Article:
I'm celebrity author and renowned street mime Panzadolphin56. This is my blog. I write things here.
...in case the blog bit didn't give that away.
Anyway! To the left you'll find my latest blogs, and beneath this you'll find a fairly comprehensive list of most of what I've written over the years (unfortunately some stuff does eventually get bumped off the list.)
I like to write from a fairly critical standpoint about games, usually analysis or talking about issues that interest me, I also do retrospectives from time to time, talk about games I've been playing, write the funny things that come into my head, and very occasionally do some crappy art.
I am mostly a story person, good mechanics are good mechanics but button pressing never does anything for me. I like Horror, I like Cyberpunk, I like Neo-Noir (especially crossed with Cyberpunk), I like good art and good writing, I like games that cut against the grain or choose to challenge social or industry norms in some way.
I don't have a single favourite game but I am a big fan of the MGS games, Snatcher, the Forbidden Siren series, Silent Hill 2, the old-school Resident Evils, Advance Wars and Power Dolls, among many, many others.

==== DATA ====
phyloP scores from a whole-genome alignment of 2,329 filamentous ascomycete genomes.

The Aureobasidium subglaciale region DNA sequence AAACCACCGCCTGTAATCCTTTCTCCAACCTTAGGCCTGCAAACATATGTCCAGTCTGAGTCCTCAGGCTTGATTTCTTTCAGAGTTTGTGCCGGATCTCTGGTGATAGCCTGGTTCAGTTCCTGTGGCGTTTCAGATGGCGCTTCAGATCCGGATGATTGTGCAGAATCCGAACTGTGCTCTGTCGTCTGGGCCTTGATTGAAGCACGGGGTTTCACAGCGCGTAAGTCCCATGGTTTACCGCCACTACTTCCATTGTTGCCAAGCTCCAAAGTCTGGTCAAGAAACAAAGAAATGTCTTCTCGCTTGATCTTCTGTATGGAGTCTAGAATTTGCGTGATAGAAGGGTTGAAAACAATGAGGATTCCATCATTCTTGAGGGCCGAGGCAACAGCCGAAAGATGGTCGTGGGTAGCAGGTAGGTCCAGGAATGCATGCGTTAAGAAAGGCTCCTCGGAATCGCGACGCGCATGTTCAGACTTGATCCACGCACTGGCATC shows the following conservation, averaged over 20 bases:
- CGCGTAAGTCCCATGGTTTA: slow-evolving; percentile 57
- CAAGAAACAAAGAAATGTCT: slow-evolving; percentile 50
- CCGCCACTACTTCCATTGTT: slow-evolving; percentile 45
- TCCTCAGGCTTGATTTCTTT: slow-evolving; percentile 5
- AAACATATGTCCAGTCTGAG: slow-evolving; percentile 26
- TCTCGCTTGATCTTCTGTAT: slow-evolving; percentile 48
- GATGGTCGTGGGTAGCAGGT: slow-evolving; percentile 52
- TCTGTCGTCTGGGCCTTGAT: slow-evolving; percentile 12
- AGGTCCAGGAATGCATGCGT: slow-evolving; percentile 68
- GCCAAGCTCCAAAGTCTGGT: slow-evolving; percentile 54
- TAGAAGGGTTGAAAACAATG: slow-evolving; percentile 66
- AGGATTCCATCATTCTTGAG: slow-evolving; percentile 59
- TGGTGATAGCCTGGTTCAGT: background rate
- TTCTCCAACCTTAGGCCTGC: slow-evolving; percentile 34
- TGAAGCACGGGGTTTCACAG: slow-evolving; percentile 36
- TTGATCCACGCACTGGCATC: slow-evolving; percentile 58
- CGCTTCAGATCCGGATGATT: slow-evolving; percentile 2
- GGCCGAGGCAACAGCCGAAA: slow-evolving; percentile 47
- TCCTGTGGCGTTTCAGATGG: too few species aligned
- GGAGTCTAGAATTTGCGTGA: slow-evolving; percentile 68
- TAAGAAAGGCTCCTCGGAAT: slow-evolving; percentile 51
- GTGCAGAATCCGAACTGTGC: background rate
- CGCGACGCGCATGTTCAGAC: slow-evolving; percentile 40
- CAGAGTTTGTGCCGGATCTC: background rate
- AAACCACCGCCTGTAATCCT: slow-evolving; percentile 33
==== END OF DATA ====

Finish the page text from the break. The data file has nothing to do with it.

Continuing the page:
I want to start by saying that I, like pretty much every other gamer, have a long list of pet hates when it comes to the videogames industry and I'm not going to sit here and bore you with a ten hour rant about why I think some things are dumb or plain ridiculous, or string sentences together with lines of abuse about the annoying things that developers do. No, instead I want to explore something that interests me about in regards to game design, and touch on the use of silent protagonists within the games industry. I'd going to mostly focus on First-Person Shooters for this, mainly because I think FPSs are the area where the involvement of the main character in the narrative becomes the most crucial I doubt anybody ever queried why sonic doesn't sit down for a chinwag at any point in Sonic and Knuckles? Or say for instance why the agents in syndicate never say a word! (possibly because they're cybernetic zombies?!?! - just putting that out there). No, although plot is important to videogames in general and especially crucial to the glut of high-profile videogames that make the lion's share of the money in today's market, it's mainly FPSs where the depiction of the central character and whether they're vocal or not has the most significance to the narrative logically speaking, because as you see out of their eyes you pay more attention to how they specifically interact with other people and how other people respond to them, (and if being vocal or not has some effect on this interaction.)